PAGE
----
Current global estimates suggest that 1 in 4 older adults experience social isolation, and 5 to 15 percent of adolescents experience loneliness. Weak social connections cause a higher risk of early death; these are also linked to anxiety, depression, suicide, dementia, and the increased risk of cardiovascular disease and stroke. Weak social connections represent an equivalent health risk to smoking and obesity.

While many consider this rise in loneliness to be largely a social problem, communities around the world are applying innovative public health approaches to connecting people not only to each other but to health professionals and systems that can provide much-needed support.

Here are several tenets of public health and how they are playing out addressing social isolation and loneliness across the globe.

If you were fighting an epidemic, which some consider social isolation to be, you would likely start by going to the source and from there find places with high rates of spread.

Social isolation among certain groups, most notably the elderly, people with health problems, or people with disabilities is well documented. But social isolation is an issue that can impact anyone and there is a need to both create awareness and offer preventative solutions.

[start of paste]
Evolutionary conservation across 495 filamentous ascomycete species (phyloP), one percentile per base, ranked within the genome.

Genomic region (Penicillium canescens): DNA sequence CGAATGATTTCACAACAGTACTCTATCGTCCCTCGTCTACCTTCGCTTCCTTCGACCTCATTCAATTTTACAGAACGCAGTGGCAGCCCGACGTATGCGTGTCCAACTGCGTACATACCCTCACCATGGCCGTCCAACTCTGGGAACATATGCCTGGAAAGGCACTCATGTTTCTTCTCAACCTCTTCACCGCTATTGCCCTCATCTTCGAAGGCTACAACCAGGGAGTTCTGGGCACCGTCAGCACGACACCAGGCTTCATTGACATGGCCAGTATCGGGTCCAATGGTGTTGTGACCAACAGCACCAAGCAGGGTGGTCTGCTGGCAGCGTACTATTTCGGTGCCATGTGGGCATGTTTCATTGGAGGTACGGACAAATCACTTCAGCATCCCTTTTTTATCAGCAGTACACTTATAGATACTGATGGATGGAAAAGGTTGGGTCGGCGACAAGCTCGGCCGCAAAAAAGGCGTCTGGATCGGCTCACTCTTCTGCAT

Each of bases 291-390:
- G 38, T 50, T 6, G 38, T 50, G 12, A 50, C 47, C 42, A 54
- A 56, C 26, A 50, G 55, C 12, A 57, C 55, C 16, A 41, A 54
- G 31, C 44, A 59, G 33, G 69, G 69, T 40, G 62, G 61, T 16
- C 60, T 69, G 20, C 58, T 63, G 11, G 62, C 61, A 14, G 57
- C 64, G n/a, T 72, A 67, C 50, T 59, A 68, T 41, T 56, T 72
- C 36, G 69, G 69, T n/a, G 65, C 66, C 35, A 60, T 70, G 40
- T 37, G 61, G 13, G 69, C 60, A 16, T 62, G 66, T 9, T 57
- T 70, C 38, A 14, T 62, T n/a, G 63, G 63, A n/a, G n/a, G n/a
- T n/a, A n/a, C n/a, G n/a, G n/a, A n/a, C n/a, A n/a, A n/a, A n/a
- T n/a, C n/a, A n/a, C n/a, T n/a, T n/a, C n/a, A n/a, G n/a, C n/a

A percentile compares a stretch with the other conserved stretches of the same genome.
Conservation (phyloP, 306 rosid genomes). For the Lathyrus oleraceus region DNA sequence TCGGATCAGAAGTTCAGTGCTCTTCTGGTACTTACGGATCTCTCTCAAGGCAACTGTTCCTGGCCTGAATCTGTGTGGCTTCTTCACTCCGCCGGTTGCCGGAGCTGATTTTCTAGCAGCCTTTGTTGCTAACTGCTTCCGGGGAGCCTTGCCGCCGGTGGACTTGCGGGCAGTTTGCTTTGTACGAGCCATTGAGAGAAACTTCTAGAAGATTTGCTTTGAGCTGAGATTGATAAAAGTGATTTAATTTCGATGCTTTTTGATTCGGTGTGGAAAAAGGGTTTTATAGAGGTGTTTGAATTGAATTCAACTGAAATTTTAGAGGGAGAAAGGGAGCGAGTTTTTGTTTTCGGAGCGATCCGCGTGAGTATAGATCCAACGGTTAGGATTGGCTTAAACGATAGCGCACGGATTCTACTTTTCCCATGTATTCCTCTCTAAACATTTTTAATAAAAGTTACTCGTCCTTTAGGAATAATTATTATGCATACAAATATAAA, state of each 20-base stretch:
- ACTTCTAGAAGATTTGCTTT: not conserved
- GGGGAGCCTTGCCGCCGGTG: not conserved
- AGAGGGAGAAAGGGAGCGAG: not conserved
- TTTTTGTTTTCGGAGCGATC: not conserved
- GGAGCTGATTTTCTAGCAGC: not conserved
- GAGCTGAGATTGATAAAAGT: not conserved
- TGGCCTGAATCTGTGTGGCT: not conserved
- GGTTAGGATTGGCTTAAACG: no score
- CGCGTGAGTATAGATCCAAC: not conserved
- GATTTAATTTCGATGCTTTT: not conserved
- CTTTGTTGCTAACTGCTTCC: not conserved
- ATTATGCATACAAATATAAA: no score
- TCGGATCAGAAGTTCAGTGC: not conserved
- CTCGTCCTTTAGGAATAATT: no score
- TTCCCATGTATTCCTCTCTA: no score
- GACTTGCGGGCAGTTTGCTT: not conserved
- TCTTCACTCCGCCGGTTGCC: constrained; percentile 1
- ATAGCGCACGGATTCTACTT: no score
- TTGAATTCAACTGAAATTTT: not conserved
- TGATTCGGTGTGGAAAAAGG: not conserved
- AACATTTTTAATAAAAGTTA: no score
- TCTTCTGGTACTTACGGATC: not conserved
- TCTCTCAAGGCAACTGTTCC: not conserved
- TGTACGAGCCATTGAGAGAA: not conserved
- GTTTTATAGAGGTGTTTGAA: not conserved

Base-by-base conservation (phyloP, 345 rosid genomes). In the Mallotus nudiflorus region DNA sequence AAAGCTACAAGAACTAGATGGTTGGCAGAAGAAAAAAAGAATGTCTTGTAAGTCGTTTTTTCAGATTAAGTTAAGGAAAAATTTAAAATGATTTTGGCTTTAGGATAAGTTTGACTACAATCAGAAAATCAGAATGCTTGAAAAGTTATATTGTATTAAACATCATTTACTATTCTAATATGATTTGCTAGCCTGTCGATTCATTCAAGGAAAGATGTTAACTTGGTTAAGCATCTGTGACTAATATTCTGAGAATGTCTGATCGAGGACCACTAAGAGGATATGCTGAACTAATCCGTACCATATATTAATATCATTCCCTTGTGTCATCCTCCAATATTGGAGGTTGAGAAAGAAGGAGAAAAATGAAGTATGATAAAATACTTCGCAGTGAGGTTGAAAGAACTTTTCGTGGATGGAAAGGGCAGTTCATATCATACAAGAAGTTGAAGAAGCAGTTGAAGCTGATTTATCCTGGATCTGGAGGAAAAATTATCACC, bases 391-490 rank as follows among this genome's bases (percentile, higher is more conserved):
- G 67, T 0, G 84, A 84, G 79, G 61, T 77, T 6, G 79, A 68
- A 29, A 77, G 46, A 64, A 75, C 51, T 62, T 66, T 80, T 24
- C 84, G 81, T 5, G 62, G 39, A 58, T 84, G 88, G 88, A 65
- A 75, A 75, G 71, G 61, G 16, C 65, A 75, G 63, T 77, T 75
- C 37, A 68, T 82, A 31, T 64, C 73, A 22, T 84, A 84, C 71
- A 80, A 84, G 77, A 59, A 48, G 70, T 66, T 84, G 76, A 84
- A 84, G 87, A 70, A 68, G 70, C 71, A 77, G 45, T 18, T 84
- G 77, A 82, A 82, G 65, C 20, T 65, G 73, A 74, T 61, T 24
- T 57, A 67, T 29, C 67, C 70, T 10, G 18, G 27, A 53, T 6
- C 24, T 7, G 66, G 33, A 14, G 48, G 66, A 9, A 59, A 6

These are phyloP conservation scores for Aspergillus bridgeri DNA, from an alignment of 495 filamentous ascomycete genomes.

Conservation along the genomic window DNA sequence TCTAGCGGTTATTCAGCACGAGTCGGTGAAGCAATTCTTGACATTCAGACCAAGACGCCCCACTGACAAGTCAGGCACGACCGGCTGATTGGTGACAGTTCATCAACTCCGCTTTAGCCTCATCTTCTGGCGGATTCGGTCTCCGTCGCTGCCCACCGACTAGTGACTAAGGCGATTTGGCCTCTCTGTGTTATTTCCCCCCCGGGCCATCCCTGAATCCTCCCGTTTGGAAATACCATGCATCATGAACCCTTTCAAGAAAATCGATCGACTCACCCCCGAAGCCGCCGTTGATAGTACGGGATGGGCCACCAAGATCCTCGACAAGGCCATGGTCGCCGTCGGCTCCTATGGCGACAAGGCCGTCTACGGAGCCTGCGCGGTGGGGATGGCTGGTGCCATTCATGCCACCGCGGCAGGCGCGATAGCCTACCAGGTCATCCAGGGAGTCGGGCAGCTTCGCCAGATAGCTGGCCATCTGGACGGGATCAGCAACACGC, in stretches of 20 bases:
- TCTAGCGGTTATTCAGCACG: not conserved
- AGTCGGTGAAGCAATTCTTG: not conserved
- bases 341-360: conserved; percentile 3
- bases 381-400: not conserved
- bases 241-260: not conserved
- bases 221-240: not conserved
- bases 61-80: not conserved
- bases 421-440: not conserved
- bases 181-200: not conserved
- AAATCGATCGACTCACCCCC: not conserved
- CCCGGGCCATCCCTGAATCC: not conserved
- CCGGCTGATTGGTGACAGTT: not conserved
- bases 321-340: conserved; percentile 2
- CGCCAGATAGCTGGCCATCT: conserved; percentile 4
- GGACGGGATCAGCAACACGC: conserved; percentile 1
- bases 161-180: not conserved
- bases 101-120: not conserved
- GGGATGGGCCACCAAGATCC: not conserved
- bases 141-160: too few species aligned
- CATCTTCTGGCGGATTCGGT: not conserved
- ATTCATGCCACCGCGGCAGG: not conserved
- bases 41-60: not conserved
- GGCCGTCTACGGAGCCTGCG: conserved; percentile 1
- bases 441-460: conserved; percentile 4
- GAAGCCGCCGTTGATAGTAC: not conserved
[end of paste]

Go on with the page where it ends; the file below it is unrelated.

For example, during the Covid pandemic younger people reported significantly higher levels of social isolation and loneliness; we don’t know yet whether these levels were transitory or not. But we must confront the fact that loneliness in youth is widespread and damaging. Listening to young people talk about their experience of loneliness is a vital step. For example, in Japan, Ibasho Chat is a free, anonymous 24/7 text-based internet helpline for young people looking for connection and support. In the United Kingdom, the Lonely not Alone campaign, led by the Co-op Foundation, systematically recruited, listened to, and publicized the voices of younger people talking about their loneliness. And Loneliness Awareness Week 2023 in Australia generated calls to action for more research, normalizing discussion about the issue, empowering communities to address weak social connections, and establishing a peak body, a national leadership organization to spearhead change.

More broadly, Canada’s GenWell Weekends, funded by private donors and corporate sponsors, aim to encourage social connections in a celebratory and preventative way. Canadians sign up to a weekend and choose an activity, from apple picking to sporting events. These catalytic occasions at points in the year when there is a greater risk of loneliness give Canadians “the excuse, reminder or permission” to connect with others. The ensuing Canadian Talk to a Stranger Week led by the GenWell Project draws on compelling evidence being that reaching out helps us to feel better and more motivated.

Public health campaigns like Loneliness Awareness Weeks in different countries, the Great Get-Together, and the Big Lunch in England are boosters for social connection, but they are not sufficient. The effort needs sustaining. For example, Australia moved from an annual call to action, Neighbour Day to Neighbours Every Day, encouraging the one-off impulse to become how we live every day.

Read the full article about social isolation by Paul Cann at Stanford Social Innovation Review.